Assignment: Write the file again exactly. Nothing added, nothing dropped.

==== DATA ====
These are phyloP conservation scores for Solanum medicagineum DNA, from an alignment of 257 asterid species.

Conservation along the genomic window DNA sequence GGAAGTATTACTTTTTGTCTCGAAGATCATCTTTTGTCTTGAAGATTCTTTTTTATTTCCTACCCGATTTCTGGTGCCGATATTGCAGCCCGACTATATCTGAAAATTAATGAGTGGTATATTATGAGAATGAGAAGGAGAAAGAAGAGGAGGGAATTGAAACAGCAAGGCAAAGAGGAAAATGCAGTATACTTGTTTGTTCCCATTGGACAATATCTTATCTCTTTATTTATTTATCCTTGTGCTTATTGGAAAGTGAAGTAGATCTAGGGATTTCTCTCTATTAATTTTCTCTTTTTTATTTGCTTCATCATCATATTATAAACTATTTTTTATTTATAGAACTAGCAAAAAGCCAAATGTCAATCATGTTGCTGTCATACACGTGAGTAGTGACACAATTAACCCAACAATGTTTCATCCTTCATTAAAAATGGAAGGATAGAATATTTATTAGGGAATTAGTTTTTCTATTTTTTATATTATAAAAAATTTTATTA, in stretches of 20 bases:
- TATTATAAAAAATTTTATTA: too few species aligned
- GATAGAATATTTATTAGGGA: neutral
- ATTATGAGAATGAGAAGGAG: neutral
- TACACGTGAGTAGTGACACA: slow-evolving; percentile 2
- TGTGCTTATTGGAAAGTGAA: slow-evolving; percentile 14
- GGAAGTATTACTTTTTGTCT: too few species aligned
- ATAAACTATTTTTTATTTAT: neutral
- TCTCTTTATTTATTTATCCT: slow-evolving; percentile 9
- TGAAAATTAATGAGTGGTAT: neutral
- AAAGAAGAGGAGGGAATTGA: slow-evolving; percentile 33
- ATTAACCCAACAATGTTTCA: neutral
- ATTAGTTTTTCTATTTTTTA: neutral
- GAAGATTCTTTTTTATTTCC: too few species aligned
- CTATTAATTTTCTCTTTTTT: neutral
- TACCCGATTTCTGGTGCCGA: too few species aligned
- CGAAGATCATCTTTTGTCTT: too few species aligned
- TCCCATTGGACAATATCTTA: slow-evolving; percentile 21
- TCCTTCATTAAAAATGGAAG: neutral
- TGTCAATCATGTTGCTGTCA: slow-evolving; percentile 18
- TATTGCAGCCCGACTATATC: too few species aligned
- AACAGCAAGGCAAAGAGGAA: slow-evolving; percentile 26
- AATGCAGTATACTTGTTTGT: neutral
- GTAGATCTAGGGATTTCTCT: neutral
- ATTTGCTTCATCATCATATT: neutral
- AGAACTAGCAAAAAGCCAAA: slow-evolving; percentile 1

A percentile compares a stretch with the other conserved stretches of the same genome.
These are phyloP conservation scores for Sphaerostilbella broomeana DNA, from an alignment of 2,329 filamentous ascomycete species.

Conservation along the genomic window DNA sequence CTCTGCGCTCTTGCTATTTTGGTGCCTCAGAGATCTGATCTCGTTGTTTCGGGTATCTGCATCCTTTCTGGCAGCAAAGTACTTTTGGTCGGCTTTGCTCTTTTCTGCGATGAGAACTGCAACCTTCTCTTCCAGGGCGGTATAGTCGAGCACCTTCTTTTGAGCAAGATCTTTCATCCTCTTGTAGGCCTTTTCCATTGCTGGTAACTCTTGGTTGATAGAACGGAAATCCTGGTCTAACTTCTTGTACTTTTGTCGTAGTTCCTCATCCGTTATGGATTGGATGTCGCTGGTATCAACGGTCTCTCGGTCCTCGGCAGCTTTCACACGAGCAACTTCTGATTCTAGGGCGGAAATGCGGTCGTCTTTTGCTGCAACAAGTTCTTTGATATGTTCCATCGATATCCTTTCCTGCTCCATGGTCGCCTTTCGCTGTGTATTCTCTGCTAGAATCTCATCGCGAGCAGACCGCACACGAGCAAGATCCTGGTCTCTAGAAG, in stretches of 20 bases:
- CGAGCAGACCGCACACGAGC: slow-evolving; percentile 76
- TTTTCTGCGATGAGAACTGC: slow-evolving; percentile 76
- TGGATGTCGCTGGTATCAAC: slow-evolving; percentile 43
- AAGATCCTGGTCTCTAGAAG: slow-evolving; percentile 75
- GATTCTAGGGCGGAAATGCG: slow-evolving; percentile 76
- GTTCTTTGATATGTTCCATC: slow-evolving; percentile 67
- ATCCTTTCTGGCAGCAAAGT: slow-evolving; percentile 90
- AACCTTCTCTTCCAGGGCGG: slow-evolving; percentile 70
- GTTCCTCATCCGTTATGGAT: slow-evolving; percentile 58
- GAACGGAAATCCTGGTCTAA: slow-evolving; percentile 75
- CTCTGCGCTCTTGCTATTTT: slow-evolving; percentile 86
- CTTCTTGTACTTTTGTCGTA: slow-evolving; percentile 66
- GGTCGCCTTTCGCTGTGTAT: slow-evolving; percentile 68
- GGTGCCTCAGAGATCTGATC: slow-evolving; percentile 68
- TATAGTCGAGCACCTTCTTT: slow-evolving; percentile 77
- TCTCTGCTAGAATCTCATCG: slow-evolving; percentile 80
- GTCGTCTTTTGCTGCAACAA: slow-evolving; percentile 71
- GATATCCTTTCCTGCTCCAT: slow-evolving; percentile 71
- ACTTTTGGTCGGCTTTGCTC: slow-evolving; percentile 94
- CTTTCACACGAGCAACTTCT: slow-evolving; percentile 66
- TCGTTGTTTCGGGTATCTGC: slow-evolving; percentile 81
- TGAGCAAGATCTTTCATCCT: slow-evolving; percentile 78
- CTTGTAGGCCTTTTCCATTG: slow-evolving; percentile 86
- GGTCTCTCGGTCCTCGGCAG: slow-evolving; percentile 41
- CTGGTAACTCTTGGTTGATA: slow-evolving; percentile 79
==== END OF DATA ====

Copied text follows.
These are phyloP conservation scores for Solanum medicagineum DNA, from an alignment of 257 asterid species.

Conservation along the genomic window DNA sequence GGAAGTATTACTTTTTGTCTCGAAGATCATCTTTTGTCTTGAAGATTCTTTTTTATTTCCTACCCGATTTCTGGTGCCGATATTGCAGCCCGACTATATCTGAAAATTAATGAGTGGTATATTATGAGAATGAGAAGGAGAAAGAAGAGGAGGGAATTGAAACAGCAAGGCAAAGAGGAAAATGCAGTATACTTGTTTGTTCCCATTGGACAATATCTTATCTCTTTATTTATTTATCCTTGTGCTTATTGGAAAGTGAAGTAGATCTAGGGATTTCTCTCTATTAATTTTCTCTTTTTTATTTGCTTCATCATCATATTATAAACTATTTTTTATTTATAGAACTAGCAAAAAGCCAAATGTCAATCATGTTGCTGTCATACACGTGAGTAGTGACACAATTAACCCAACAATGTTTCATCCTTCATTAAAAATGGAAGGATAGAATATTTATTAGGGAATTAGTTTTTCTATTTTTTATATTATAAAAAATTTTATTA, in stretches of 20 bases:
- TATTATAAAAAATTTTATTA: too few species aligned
- GATAGAATATTTATTAGGGA: neutral
- ATTATGAGAATGAGAAGGAG: neutral
- TACACGTGAGTAGTGACACA: slow-evolving; percentile 2
- TGTGCTTATTGGAAAGTGAA: slow-evolving; percentile 14
- GGAAGTATTACTTTTTGTCT: too few species aligned
- ATAAACTATTTTTTATTTAT: neutral
- TCTCTTTATTTATTTATCCT: slow-evolving; percentile 9
- TGAAAATTAATGAGTGGTAT: neutral
- AAAGAAGAGGAGGGAATTGA: slow-evolving; percentile 33
- ATTAACCCAACAATGTTTCA: neutral
- ATTAGTTTTTCTATTTTTTA: neutral
- GAAGATTCTTTTTTATTTCC: too few species aligned
- CTATTAATTTTCTCTTTTTT: neutral
- TACCCGATTTCTGGTGCCGA: too few species aligned
- CGAAGATCATCTTTTGTCTT: too few species aligned
- TCCCATTGGACAATATCTTA: slow-evolving; percentile 21
- TCCTTCATTAAAAATGGAAG: neutral
- TGTCAATCATGTTGCTGTCA: slow-evolving; percentile 18
- TATTGCAGCCCGACTATATC: too few species aligned
- AACAGCAAGGCAAAGAGGAA: slow-evolving; percentile 26
- AATGCAGTATACTTGTTTGT: neutral
- GTAGATCTAGGGATTTCTCT: neutral
- ATTTGCTTCATCATCATATT: neutral
- AGAACTAGCAAAAAGCCAAA: slow-evolving; percentile 1

A percentile compares a stretch with the other conserved stretches of the same genome.
These are phyloP conservation scores for Sphaerostilbella broomeana DNA, from an alignment of 2,329 filamentous ascomycete species.

Conservation along the genomic window DNA sequence CTCTGCGCTCTTGCTATTTTGGTGCCTCAGAGATCTGATCTCGTTGTTTCGGGTATCTGCATCCTTTCTGGCAGCAAAGTACTTTTGGTCGGCTTTGCTCTTTTCTGCGATGAGAACTGCAACCTTCTCTTCCAGGGCGGTATAGTCGAGCACCTTCTTTTGAGCAAGATCTTTCATCCTCTTGTAGGCCTTTTCCATTGCTGGTAACTCTTGGTTGATAGAACGGAAATCCTGGTCTAACTTCTTGTACTTTTGTCGTAGTTCCTCATCCGTTATGGATTGGATGTCGCTGGTATCAACGGTCTCTCGGTCCTCGGCAGCTTTCACACGAGCAACTTCTGATTCTAGGGCGGAAATGCGGTCGTCTTTTGCTGCAACAAGTTCTTTGATATGTTCCATCGATATCCTTTCCTGCTCCATGGTCGCCTTTCGCTGTGTATTCTCTGCTAGAATCTCATCGCGAGCAGACCGCACACGAGCAAGATCCTGGTCTCTAGAAG, in stretches of 20 bases:
- CGAGCAGACCGCACACGAGC: slow-evolving; percentile 76
- TTTTCTGCGATGAGAACTGC: slow-evolving; percentile 76
- TGGATGTCGCTGGTATCAAC: slow-evolving; percentile 43
- AAGATCCTGGTCTCTAGAAG: slow-evolving; percentile 75
- GATTCTAGGGCGGAAATGCG: slow-evolving; percentile 76
- GTTCTTTGATATGTTCCATC: slow-evolving; percentile 67
- ATCCTTTCTGGCAGCAAAGT: slow-evolving; percentile 90
- AACCTTCTCTTCCAGGGCGG: slow-evolving; percentile 70
- GTTCCTCATCCGTTATGGAT: slow-evolving; percentile 58
- GAACGGAAATCCTGGTCTAA: slow-evolving; percentile 75
- CTCTGCGCTCTTGCTATTTT: slow-evolving; percentile 86
- CTTCTTGTACTTTTGTCGTA: slow-evolving; percentile 66
- GGTCGCCTTTCGCTGTGTAT: slow-evolving; percentile 68
- GGTGCCTCAGAGATCTGATC: slow-evolving; percentile 68
- TATAGTCGAGCACCTTCTTT: slow-evolving; percentile 77
- TCTCTGCTAGAATCTCATCG: slow-evolving; percentile 80
- GTCGTCTTTTGCTGCAACAA: slow-evolving; percentile 71
- GATATCCTTTCCTGCTCCAT: slow-evolving; percentile 71
- ACTTTTGGTCGGCTTTGCTC: slow-evolving; percentile 94
- CTTTCACACGAGCAACTTCT: slow-evolving; percentile 66
- TCGTTGTTTCGGGTATCTGC: slow-evolving; percentile 81
- TGAGCAAGATCTTTCATCCT: slow-evolving; percentile 78
- CTTGTAGGCCTTTTCCATTG: slow-evolving; percentile 86
- GGTCTCTCGGTCCTCGGCAG: slow-evolving; percentile 41
- CTGGTAACTCTTGGTTGATA: slow-evolving; percentile 79